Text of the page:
Having a tall-standing flag pole on your property allows for viewers to witness your admiration of Old Glory from afar, but keeping the flag illuminated at night will require a little more effort. It is a good idea to invest in a simple electric spotlight that has a reflective backing to direct the aim of the light directly upward to the flag. You can also use a basic light fixture fitted with a high-wattage halogen bulb, such as a 150-watt type, and plug the fixture into a timer so it kicks off and on as needed.

A relatively newer option, and one that available through Accent Banner is a solar light. These fixtures mount directly to the flag pole and do not require any wiring. Some even included a small back up battery just in case you have a few cloudy days in a row.

 

Keeping Your House-Mounted Flag Visible After Dark

A flag mounted at an angle from your home is fairly simple to keep visible at night if it is near your porch or patio where you will probably already have a light fixture anyway. If your house-mounted flag is not within the vicinity of your outdoor lighting, you can always have an electrician add an extra fixture that is wired right into your existing switch. 

For more flag information and resources checkout our other blog posts on Flag care at www.accentbanner.com.

 

FREE D.I.Y. Guide to Inground Flag Pole Installation Download Now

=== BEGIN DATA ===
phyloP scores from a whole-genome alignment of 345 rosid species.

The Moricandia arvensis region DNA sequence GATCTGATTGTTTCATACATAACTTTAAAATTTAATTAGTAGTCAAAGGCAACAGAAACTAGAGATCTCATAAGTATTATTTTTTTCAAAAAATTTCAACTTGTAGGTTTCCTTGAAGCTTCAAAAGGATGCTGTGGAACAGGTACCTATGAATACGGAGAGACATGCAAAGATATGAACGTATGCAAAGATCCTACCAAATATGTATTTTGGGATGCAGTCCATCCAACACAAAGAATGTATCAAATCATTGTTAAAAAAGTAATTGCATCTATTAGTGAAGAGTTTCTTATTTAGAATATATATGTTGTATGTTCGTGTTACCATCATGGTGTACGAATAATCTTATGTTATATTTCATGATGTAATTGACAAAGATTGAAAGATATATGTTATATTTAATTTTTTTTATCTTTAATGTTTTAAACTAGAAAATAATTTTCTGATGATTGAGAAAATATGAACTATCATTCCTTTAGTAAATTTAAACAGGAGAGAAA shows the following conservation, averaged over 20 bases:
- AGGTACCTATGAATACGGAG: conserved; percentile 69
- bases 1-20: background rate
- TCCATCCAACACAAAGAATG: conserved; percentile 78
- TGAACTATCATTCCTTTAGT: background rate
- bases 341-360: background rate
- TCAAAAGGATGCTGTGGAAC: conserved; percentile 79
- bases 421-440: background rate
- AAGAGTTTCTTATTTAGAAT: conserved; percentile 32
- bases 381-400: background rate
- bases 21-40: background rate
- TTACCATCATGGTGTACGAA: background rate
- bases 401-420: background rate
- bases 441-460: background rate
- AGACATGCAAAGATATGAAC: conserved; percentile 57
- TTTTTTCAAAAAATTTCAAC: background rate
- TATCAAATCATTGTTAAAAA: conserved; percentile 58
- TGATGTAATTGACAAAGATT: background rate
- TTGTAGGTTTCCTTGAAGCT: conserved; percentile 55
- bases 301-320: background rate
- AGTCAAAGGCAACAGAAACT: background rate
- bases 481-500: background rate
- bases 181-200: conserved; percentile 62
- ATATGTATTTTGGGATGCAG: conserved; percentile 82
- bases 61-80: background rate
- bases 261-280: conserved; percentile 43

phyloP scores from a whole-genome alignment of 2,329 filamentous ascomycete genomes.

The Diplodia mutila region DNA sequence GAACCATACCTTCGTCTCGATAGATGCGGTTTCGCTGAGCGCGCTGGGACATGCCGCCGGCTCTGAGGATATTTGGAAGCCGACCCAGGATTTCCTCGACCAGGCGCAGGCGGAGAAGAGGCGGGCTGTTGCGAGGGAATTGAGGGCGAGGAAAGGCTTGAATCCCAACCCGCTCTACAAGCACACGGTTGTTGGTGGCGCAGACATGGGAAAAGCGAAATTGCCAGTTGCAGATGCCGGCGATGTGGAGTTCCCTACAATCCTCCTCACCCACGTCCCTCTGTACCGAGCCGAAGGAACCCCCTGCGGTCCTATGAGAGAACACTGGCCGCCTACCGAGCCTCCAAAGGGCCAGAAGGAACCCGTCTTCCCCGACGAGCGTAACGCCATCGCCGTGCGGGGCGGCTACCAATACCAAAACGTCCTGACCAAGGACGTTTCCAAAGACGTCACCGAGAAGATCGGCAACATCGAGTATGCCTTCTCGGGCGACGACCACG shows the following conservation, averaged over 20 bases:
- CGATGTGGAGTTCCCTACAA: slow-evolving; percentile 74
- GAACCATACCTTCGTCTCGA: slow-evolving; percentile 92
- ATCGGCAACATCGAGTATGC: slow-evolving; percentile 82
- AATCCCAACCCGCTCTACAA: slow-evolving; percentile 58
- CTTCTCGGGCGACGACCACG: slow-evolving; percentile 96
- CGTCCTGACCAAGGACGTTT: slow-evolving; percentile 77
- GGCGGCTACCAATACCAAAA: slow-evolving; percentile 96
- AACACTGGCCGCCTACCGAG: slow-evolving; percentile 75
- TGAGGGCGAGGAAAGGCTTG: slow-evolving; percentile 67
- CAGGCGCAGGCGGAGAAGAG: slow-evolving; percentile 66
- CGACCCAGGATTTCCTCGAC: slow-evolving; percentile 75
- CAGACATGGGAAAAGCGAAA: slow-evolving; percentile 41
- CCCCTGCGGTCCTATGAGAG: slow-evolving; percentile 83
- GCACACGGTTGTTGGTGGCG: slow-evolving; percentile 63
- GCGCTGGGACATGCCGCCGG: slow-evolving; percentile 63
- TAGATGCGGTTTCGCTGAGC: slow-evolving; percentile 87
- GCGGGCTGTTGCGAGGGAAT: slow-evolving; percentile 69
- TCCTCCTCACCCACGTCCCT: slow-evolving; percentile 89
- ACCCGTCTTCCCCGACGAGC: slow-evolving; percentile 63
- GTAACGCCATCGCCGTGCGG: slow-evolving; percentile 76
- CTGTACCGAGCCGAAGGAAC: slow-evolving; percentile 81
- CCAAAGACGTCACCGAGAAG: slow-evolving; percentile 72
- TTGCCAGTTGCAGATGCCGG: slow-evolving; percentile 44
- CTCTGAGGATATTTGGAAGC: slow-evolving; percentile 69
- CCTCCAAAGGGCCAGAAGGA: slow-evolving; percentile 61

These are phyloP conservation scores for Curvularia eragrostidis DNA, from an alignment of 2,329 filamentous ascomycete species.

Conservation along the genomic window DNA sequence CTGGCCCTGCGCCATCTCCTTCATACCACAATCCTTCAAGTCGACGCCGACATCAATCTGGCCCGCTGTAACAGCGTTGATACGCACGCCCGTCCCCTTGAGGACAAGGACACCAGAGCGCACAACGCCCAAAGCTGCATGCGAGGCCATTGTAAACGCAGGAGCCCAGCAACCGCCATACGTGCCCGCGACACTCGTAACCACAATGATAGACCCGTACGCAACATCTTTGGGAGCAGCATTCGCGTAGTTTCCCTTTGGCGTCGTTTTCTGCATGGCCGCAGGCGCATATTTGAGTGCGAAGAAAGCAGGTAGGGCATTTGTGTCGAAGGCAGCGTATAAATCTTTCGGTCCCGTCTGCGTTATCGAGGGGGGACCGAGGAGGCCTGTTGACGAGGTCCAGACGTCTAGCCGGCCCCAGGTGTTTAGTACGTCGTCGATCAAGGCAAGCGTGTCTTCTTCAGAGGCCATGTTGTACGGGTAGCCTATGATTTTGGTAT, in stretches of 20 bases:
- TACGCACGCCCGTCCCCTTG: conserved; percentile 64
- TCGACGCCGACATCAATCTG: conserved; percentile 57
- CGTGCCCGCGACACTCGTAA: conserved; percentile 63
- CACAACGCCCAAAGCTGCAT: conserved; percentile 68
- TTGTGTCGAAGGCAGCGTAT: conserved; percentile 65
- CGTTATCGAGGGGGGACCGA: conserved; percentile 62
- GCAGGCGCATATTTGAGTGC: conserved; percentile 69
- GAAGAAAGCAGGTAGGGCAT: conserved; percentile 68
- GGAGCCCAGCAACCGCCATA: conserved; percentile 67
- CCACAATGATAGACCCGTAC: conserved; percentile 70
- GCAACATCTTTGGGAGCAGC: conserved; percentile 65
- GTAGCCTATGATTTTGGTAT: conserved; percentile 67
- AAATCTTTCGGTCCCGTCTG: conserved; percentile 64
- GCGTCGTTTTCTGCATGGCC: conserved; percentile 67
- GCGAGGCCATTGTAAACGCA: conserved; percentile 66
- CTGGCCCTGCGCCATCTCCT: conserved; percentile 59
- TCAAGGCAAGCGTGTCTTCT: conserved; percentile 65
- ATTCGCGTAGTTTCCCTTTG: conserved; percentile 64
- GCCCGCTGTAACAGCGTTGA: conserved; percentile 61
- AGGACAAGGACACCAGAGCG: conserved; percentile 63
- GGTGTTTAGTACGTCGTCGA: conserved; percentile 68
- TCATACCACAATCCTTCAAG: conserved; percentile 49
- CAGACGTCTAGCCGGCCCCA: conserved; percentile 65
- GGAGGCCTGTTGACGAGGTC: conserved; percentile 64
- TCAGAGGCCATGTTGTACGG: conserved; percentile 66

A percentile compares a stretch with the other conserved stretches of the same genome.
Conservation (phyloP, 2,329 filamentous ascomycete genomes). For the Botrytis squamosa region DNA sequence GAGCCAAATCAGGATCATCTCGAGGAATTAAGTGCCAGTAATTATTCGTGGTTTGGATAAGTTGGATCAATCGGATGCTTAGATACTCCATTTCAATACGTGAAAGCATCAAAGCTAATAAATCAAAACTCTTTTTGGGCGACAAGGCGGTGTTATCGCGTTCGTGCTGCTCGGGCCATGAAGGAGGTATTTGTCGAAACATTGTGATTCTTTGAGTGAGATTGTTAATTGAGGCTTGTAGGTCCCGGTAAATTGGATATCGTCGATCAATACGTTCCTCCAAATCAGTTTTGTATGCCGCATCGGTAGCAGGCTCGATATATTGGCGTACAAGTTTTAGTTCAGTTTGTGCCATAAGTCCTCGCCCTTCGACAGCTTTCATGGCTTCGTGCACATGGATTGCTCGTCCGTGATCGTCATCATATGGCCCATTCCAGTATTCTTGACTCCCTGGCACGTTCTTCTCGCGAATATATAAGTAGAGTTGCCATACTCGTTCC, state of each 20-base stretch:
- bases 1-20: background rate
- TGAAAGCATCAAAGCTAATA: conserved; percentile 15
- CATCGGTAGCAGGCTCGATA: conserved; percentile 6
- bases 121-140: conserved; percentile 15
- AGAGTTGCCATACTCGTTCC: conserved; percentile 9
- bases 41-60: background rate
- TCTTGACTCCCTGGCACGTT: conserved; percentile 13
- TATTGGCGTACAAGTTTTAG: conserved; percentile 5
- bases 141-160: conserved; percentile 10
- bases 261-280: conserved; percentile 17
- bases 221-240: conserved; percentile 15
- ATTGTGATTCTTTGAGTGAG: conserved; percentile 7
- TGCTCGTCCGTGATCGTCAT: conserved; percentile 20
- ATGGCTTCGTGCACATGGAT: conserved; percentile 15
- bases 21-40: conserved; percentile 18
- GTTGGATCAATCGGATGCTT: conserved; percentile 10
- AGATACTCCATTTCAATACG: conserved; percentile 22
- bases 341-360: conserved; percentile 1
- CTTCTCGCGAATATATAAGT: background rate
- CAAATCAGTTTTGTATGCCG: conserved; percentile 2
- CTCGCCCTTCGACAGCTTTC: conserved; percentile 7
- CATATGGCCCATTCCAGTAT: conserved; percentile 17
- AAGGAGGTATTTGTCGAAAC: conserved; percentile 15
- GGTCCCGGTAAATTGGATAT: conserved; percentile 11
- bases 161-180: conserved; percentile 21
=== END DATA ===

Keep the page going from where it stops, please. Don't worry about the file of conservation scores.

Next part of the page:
Topics: U.S. flag, Flag Display, Displaying a Flag

USA Flag Anatomy and Vexillology Terms

Posted by Derrek Coss on Jan 22, 2016 11:30:00 AM

Do you know the definition of “vexillology?”   If you over heard a discussion between two vexillologists (and we’re sure there are at least two of them) it would likely sound like a conversation in some strange alien language.  Well, hold on to your potatoes folks because we’re about to give you a lesson in vexillology, the scientific study of flags.

 gonfalonsFlag Anatomy and Vexillology Terms

The study of flags is quite interesting. No, seriously it is.  Just, do a  Google search on the term “gonfalon” and you’ll see tons of examples of what we mean. To learn more about gonfalons check out our gonfalon page. 

 

Gonfalon - an elaborate flag, usually of intricate design hung from a crossbar. Gonfalons can be used for a variety of reasons. Often graduation gonfalons are used at high school or college graduations. 

 

 

 

 

Here are some additional flag terms you may find interesting:

 flag terms or parts of a flag

Canton – the upper hoist quarter of a flag (see hoist below)

Charge – an emblem or device added to a flag or shield

Cockade – an ornament (rosette) or other significant colors worn as badge

Field – the background color of a flag or shield

Fimbriation – a thin band of color that separates two other colors

Fly – the half of a flag away from the flagstaff

Hoist – the half of a flag nearest the staff

Jack – a flag flown at the bow of a ship to indicate its nationality

Jolly Roger – common name for flag supposedly used by pirate…Arr

Livery Colors – the main colors of the field and main figure on a coat of arms

Obverse – the side of a flag seen when the staff is on the spectator’s left

Saltire – a diagonal cross

Staff – the pole from which a flag is flown

Fascinating isn’t it? Don’t forget to search “gonfalon” and may, your un-tattered flag always fly true in a stiff breeze.

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Please note the source for the above information is from Flags by Kent Alexander & Dr. Whitney Smith (Consulting Editor), published in 1992 by Mallard Press, NY, NY.

Topics: American flag, flag facts, flag terms, flag repair, U.S. flag, flag history, USA flag, flag parts, flag anatomy, gonfalon, vexillology